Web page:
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Trade with Russia proves tricky for firms

 VietNamNet Bridge – Domestic exporters have missed many business opportunities in Russia because of lack of market information, payment difficulties and high shipping fees, experts have said.

VietNamNet Bridge – Domestic exporters have missed many business opportunities in Russia because of lack of market information, payment difficulties and high shipping fees, experts have said.


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The Russian market has opened more opportunities for Vietnamese firms, but experts have said that the country should develop a long-term strategy to access the Russian market, and organise more promotional events. — Photo sggp.vn

 

 

Nguyen Thanh Son, Vietnamese Ambassador to Russia, told Sai Gon Giai Phong (Liberated Sai Gon) newspaper that the lack of market information was the biggest challenge.

Businesses are also worried about Russian economic, political and social instability after the embargo imposed by the US and some European countries.

Bui Thi Thanh An, deputy director of the Viet Nam Trade Promotion Agency, said that most companies did not know about customs and cargo shipping procedures. Language barriers and local consumer habits have also been a problem.

Truong Chi Thien, director of Vinh Thanh Dat Food JS Co said that Russian partners preferred to pay cash instead of using a Letter of Credit (L/C) payment method, which leads to many risks.

In addition, the devaluation of the ruble and high transportation costs have been an obstacle to Vietnamese companies.

Le Thi Ha Chi, director of Nha Be Garment Corporation, said it took about 50 days for cargo products to arrive in Russia.

A 20-foot textile and garment container exported to the US or Europe costs US$1,000-$2,000, while it is $3,000-3,400 to Russia. Such costs have lowered Vietnamese product competitiveness compared to other countries, particularly China.

In Moscow and St Petersburg supermarkets and big stores, there are few Vietnamese products. Only frozen fruits, seafood and aquatic products are available.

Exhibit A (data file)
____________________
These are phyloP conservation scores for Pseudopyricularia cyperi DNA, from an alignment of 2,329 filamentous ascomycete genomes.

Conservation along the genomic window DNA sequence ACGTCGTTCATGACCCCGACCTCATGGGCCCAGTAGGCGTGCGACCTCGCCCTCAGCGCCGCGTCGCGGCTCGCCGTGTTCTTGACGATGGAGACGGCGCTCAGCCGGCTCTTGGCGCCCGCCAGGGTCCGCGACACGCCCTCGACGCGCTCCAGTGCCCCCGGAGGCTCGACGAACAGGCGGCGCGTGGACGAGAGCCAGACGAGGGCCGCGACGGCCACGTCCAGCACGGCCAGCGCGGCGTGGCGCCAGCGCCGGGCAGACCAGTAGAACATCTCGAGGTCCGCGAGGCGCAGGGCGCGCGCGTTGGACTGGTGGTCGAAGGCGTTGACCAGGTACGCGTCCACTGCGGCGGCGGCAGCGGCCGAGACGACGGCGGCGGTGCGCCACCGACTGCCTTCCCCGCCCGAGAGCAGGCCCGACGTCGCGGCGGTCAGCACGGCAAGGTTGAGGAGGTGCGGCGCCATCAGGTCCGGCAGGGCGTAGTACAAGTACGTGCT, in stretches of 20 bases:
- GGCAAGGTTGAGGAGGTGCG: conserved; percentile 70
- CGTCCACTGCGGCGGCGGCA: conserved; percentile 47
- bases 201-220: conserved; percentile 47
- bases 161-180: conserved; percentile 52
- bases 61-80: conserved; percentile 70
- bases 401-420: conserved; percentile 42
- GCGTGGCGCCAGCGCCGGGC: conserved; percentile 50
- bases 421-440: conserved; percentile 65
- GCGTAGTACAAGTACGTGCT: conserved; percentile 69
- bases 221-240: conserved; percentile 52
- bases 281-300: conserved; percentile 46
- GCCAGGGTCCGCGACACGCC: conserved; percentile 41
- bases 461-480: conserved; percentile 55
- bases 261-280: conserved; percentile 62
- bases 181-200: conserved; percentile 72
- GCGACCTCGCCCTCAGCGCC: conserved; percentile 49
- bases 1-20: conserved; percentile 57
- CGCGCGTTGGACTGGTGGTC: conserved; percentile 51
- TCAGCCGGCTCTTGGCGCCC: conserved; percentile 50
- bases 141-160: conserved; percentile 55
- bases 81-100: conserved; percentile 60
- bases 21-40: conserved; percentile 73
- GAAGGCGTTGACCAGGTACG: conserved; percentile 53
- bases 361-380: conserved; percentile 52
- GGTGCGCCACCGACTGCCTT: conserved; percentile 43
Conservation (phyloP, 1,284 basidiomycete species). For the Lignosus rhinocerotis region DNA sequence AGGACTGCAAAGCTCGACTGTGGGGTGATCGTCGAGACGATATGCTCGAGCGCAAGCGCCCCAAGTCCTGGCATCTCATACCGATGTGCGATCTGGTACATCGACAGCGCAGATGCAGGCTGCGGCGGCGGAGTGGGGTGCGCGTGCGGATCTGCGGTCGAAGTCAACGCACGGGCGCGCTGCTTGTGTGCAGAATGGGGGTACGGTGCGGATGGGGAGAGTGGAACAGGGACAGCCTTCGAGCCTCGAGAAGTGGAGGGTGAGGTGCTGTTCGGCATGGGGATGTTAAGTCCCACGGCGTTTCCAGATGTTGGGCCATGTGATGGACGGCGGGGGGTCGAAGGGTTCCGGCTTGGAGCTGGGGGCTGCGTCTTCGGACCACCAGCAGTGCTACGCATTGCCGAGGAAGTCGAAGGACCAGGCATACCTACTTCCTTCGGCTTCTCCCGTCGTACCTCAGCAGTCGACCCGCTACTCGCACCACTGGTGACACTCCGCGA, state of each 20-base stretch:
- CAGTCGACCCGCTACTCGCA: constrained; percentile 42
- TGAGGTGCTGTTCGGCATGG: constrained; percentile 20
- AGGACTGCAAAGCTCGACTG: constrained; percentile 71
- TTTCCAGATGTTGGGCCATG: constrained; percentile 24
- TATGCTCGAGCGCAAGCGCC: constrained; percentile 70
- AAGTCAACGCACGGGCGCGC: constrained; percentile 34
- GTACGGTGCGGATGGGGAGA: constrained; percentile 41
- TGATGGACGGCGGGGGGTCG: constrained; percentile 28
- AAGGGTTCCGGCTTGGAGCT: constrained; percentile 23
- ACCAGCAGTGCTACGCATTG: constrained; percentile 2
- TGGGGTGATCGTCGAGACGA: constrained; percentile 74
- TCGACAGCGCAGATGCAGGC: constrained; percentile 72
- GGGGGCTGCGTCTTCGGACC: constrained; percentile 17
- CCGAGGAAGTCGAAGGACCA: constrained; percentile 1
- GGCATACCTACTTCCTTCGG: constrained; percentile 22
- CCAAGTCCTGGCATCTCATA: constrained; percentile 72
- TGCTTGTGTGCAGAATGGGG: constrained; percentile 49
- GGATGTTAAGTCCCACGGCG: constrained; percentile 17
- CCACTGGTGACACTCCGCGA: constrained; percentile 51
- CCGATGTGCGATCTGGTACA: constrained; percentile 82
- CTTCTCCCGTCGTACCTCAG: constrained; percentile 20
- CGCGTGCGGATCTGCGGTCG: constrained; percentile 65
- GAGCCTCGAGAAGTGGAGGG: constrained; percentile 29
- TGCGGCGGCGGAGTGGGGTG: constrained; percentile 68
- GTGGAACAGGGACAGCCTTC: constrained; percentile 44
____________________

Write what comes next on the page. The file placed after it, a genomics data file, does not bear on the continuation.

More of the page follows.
In Sochi Province, which has a high density of stores and supermarkets, Vietnamese products are rare.

Nguyen Thi Minh Hanh, a Vietnamese lecturer at a university in Russia, said that Russian consumers liked Vietnamese products for their quality and good price. But most of them were sold in Moscow only.

Nikolay Kapustkin, deputy chief representative of the Russian Trade Office in Viet Nam, said that Russia wanted to diversify its import markets, and include more products from Viet Nam. They like Vietnamese rice, but it is hard to find.

Opportunities

The Russian market has opened more opportunities for Vietnamese firms, but experts have said that the country should develop a long-term strategy to access the Russian market, and organise more promotional events.

Free trade agreements (FTA) will open up the market even further. The Viet Nam – Eurasian Economic Union (EAEU) FTA takes effect in early 2016, when taxes on overcoats, sport shoes and some kinds of footwear will be cut to zero per cent.

FTA commitments will include cutting 82 per cent of tax lines on the garment-textile sector and 77 per cent on footwear, 95 per cent on seafood, and 76 per cent on furniture.

Because of the embargo imposed by the West, Russia needs to look to other markets to meet the demand of its nearly 150 million people.

Nguyen Canh Son, chairman of the board for the Ha Noi-Moscow Trade Centre Investment Joint-Stock Company (INCENTRA), said that Russians liked to use European products, but with the devaluation of the ruble, they preferred lower-priced products, including those from Viet Nam.

INCENTRA plans to introduce Vietnamese products to more than 12,000 retail agents in Russia at the high-quality Vietnamese goods fair 2015 in Moscow in November.

Le Dao Nguyen, deputy general director of the Bank for Investment and Development of Viet Nam (BIDV), said the bank had offered capital assistance to exporters to Russia with an interest rate of 1-1.5 per cent lower than the market rate.

In addition, BIDV has implemented another programme on bilateral local currency payments, under which Vietnamese exports to Russia would be paid by dong and Russian imports to Viet Nam would be paid by rubles.

VNS

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